Each applicant sought an interim order against the Scottish Minister with respect to their treatment in prison. It had been found that the conditions in Barlinnie Prison were inhumane. The Crown responded that the court had no jurisdiction to make such an order. Held: McDonald is binding on the court. An interim order could not … Continue reading Petition of Andrew Scott and Scott Davidson for Judicial Review of A Decision To Continue Their Detention In Inhumane Prison Conditions: SCS 26 Oct 2001
The claimant challenged the Order as regards the prescription of the morning-after pill, asserting that the pill would cause miscarriages, and that therefore the use would be an offence under the 1861 Act. Held: ‘SPUC’s case is that any interference with a fertilised egg, if it leads to the loss of the egg, involves the … Continue reading Regina (Smeaton) v Secretary of State for Health and Others: Admn 18 Apr 2002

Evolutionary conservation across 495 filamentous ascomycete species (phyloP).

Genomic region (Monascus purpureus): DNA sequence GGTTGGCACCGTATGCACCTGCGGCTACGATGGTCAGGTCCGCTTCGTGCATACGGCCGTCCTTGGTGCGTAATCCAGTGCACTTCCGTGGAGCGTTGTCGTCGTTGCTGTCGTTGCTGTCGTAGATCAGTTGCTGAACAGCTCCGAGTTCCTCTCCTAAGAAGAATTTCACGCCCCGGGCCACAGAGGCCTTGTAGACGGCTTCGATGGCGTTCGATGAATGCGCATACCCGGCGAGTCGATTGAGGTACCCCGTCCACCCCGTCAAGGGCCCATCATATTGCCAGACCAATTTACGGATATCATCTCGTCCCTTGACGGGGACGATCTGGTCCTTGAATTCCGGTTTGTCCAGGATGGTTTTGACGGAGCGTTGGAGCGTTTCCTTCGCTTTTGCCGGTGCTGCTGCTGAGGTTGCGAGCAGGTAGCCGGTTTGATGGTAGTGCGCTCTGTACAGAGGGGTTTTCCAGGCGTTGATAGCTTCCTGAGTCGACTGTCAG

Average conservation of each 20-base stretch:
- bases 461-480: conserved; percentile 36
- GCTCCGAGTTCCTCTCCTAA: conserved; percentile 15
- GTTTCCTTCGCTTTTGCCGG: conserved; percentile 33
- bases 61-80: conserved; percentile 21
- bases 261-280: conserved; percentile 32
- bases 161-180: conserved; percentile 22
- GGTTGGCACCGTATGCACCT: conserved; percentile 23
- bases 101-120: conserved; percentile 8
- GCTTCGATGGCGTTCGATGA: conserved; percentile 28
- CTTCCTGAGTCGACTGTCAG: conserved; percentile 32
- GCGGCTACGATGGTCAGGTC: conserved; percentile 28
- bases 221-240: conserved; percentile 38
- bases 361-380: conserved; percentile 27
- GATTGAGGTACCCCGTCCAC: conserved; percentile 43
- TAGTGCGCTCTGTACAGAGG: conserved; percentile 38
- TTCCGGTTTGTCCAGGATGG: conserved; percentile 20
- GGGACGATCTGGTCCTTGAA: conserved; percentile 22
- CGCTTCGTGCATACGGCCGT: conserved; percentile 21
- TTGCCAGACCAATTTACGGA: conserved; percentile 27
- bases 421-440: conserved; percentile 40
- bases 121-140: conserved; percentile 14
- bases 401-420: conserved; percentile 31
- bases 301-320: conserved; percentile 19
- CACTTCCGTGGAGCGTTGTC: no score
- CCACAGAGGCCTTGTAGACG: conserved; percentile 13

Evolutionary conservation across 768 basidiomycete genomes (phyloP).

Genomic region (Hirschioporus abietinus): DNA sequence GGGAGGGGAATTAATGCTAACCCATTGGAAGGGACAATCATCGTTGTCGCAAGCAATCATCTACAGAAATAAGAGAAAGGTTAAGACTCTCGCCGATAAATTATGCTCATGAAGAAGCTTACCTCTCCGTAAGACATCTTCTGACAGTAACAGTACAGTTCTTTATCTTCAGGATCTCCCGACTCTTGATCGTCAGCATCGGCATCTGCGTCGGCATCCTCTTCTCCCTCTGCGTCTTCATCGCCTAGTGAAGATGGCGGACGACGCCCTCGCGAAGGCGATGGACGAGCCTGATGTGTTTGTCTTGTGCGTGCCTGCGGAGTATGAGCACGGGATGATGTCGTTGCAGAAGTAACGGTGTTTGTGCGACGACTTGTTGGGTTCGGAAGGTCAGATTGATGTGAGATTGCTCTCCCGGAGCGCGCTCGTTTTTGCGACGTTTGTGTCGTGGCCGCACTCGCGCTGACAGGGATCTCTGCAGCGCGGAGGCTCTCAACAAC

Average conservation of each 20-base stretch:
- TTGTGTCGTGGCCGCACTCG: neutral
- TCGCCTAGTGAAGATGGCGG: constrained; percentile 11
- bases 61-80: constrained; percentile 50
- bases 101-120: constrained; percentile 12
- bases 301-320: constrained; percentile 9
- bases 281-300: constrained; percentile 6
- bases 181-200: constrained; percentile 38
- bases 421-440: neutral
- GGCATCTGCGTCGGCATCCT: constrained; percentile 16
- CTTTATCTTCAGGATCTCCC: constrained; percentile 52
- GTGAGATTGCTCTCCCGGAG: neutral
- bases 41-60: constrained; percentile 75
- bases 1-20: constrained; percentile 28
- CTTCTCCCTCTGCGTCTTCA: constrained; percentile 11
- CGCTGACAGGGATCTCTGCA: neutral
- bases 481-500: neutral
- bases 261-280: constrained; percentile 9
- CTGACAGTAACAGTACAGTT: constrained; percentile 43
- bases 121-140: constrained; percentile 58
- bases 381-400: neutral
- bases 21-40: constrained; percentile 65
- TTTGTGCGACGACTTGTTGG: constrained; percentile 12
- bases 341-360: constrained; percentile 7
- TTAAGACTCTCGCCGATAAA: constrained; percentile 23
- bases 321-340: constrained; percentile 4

Police’s Complete Immunity was Too Wide (Grand Chamber) A male teacher developed an obsession with a male pupil. He changed his name by deed poll to the pupil’s surname. He was required to teach at another school. The pupil’s family’s property was subjected to numerous acts of vandalism, which the police investigated and in respect … Continue reading Osman v The United Kingdom: ECHR 28 Oct 1998
(Trinidad and Tobago) The claimant had been held after arrest on suspicion of theft. He was held for several months before the case was dismissed, the posecution having made no apparent attempt to further the prosecution. He appealed against refusal of damages for malicious prosecution, wrongful arrest and false imprisonment. Held: The appeal failed. The … Continue reading Williamson v The Attorney General of Trinidad and Tobago: PC 3 Sep 2014